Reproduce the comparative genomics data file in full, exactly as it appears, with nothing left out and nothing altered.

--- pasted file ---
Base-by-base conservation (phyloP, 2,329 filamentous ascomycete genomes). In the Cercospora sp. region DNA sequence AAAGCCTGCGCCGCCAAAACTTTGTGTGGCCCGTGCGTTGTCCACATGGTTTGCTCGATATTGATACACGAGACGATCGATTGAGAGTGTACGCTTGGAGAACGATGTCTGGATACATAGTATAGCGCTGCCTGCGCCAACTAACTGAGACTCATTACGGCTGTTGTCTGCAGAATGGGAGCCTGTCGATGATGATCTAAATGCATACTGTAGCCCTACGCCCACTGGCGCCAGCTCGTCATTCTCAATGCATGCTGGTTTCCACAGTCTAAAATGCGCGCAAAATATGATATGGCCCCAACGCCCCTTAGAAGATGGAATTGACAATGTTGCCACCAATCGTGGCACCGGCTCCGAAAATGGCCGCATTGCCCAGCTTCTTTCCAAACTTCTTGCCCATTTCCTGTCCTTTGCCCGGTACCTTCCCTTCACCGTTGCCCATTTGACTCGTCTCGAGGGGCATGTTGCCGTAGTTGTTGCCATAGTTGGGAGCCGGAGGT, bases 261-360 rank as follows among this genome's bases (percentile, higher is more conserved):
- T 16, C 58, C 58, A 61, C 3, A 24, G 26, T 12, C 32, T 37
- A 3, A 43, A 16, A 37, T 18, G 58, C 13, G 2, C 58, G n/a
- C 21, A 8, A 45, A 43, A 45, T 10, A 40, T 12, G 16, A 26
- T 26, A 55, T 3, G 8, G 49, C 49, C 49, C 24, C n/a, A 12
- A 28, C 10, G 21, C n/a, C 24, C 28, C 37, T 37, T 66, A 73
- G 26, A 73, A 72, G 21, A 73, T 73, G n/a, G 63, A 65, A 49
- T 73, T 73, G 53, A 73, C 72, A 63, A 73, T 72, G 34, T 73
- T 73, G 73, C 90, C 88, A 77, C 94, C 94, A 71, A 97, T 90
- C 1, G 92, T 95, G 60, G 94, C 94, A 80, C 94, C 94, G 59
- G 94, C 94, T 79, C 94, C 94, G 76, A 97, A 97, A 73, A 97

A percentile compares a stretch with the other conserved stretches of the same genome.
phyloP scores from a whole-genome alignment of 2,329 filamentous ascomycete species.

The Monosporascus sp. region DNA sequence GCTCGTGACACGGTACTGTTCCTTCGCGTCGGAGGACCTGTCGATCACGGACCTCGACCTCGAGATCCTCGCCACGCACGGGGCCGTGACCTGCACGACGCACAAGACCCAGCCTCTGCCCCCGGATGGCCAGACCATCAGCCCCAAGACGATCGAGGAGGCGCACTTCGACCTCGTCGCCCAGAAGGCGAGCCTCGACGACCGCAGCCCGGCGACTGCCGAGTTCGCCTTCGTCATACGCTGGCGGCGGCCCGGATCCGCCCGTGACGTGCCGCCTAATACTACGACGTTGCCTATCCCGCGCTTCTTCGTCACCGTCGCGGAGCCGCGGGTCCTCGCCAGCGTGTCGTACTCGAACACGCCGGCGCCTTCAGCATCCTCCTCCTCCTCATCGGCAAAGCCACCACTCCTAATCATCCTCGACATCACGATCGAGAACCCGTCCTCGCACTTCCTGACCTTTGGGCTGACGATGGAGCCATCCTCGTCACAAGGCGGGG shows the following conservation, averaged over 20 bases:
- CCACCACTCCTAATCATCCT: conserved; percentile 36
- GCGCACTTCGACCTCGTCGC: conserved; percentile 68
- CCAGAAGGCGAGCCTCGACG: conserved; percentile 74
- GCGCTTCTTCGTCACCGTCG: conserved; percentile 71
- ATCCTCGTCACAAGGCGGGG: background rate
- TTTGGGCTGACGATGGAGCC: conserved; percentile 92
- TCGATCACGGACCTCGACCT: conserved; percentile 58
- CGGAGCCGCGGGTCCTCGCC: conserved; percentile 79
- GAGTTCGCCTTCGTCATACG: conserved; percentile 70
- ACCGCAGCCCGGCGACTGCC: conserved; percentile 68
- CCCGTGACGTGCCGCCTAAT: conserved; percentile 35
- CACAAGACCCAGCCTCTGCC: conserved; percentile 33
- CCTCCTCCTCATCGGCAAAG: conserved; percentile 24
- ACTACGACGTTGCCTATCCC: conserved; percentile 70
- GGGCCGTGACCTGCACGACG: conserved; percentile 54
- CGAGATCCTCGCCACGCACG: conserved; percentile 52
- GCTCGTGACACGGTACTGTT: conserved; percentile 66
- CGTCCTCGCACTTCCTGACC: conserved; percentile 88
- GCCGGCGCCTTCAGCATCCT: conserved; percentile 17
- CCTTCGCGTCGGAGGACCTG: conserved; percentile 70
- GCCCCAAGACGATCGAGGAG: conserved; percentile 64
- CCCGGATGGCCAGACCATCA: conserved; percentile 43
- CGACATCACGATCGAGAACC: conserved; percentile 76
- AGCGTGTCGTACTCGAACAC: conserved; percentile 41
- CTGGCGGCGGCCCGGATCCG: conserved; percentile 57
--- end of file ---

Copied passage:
Base-by-base conservation (phyloP, 2,329 filamentous ascomycete genomes). In the Cercospora sp. region DNA sequence AAAGCCTGCGCCGCCAAAACTTTGTGTGGCCCGTGCGTTGTCCACATGGTTTGCTCGATATTGATACACGAGACGATCGATTGAGAGTGTACGCTTGGAGAACGATGTCTGGATACATAGTATAGCGCTGCCTGCGCCAACTAACTGAGACTCATTACGGCTGTTGTCTGCAGAATGGGAGCCTGTCGATGATGATCTAAATGCATACTGTAGCCCTACGCCCACTGGCGCCAGCTCGTCATTCTCAATGCATGCTGGTTTCCACAGTCTAAAATGCGCGCAAAATATGATATGGCCCCAACGCCCCTTAGAAGATGGAATTGACAATGTTGCCACCAATCGTGGCACCGGCTCCGAAAATGGCCGCATTGCCCAGCTTCTTTCCAAACTTCTTGCCCATTTCCTGTCCTTTGCCCGGTACCTTCCCTTCACCGTTGCCCATTTGACTCGTCTCGAGGGGCATGTTGCCGTAGTTGTTGCCATAGTTGGGAGCCGGAGGT, bases 261-360 rank as follows among this genome's bases (percentile, higher is more conserved):
- T 16, C 58, C 58, A 61, C 3, A 24, G 26, T 12, C 32, T 37
- A 3, A 43, A 16, A 37, T 18, G 58, C 13, G 2, C 58, G n/a
- C 21, A 8, A 45, A 43, A 45, T 10, A 40, T 12, G 16, A 26
- T 26, A 55, T 3, G 8, G 49, C 49, C 49, C 24, C n/a, A 12
- A 28, C 10, G 21, C n/a, C 24, C 28, C 37, T 37, T 66, A 73
- G 26, A 73, A 72, G 21, A 73, T 73, G n/a, G 63, A 65, A 49
- T 73, T 73, G 53, A 73, C 72, A 63, A 73, T 72, G 34, T 73
- T 73, G 73, C 90, C 88, A 77, C 94, C 94, A 71, A 97, T 90
- C 1, G 92, T 95, G 60, G 94, C 94, A 80, C 94, C 94, G 59
- G 94, C 94, T 79, C 94, C 94, G 76, A 97, A 97, A 73, A 97

A percentile compares a stretch with the other conserved stretches of the same genome.
phyloP scores from a whole-genome alignment of 2,329 filamentous ascomycete species.

The Monosporascus sp. region DNA sequence GCTCGTGACACGGTACTGTTCCTTCGCGTCGGAGGACCTGTCGATCACGGACCTCGACCTCGAGATCCTCGCCACGCACGGGGCCGTGACCTGCACGACGCACAAGACCCAGCCTCTGCCCCCGGATGGCCAGACCATCAGCCCCAAGACGATCGAGGAGGCGCACTTCGACCTCGTCGCCCAGAAGGCGAGCCTCGACGACCGCAGCCCGGCGACTGCCGAGTTCGCCTTCGTCATACGCTGGCGGCGGCCCGGATCCGCCCGTGACGTGCCGCCTAATACTACGACGTTGCCTATCCCGCGCTTCTTCGTCACCGTCGCGGAGCCGCGGGTCCTCGCCAGCGTGTCGTACTCGAACACGCCGGCGCCTTCAGCATCCTCCTCCTCCTCATCGGCAAAGCCACCACTCCTAATCATCCTCGACATCACGATCGAGAACCCGTCCTCGCACTTCCTGACCTTTGGGCTGACGATGGAGCCATCCTCGTCACAAGGCGGGG shows the following conservation, averaged over 20 bases:
- CCACCACTCCTAATCATCCT: conserved; percentile 36
- GCGCACTTCGACCTCGTCGC: conserved; percentile 68
- CCAGAAGGCGAGCCTCGACG: conserved; percentile 74
- GCGCTTCTTCGTCACCGTCG: conserved; percentile 71
- ATCCTCGTCACAAGGCGGGG: background rate
- TTTGGGCTGACGATGGAGCC: conserved; percentile 92
- TCGATCACGGACCTCGACCT: conserved; percentile 58
- CGGAGCCGCGGGTCCTCGCC: conserved; percentile 79
- GAGTTCGCCTTCGTCATACG: conserved; percentile 70
- ACCGCAGCCCGGCGACTGCC: conserved; percentile 68
- CCCGTGACGTGCCGCCTAAT: conserved; percentile 35
- CACAAGACCCAGCCTCTGCC: conserved; percentile 33
- CCTCCTCCTCATCGGCAAAG: conserved; percentile 24
- ACTACGACGTTGCCTATCCC: conserved; percentile 70
- GGGCCGTGACCTGCACGACG: conserved; percentile 54
- CGAGATCCTCGCCACGCACG: conserved; percentile 52
- GCTCGTGACACGGTACTGTT: conserved; percentile 66
- CGTCCTCGCACTTCCTGACC: conserved; percentile 88
- GCCGGCGCCTTCAGCATCCT: conserved; percentile 17
- CCTTCGCGTCGGAGGACCTG: conserved; percentile 70
- GCCCCAAGACGATCGAGGAG: conserved; percentile 64
- CCCGGATGGCCAGACCATCA: conserved; percentile 43
- CGACATCACGATCGAGAACC: conserved; percentile 76
- AGCGTGTCGTACTCGAACAC: conserved; percentile 41
- CTGGCGGCGGCCCGGATCCG: conserved; percentile 57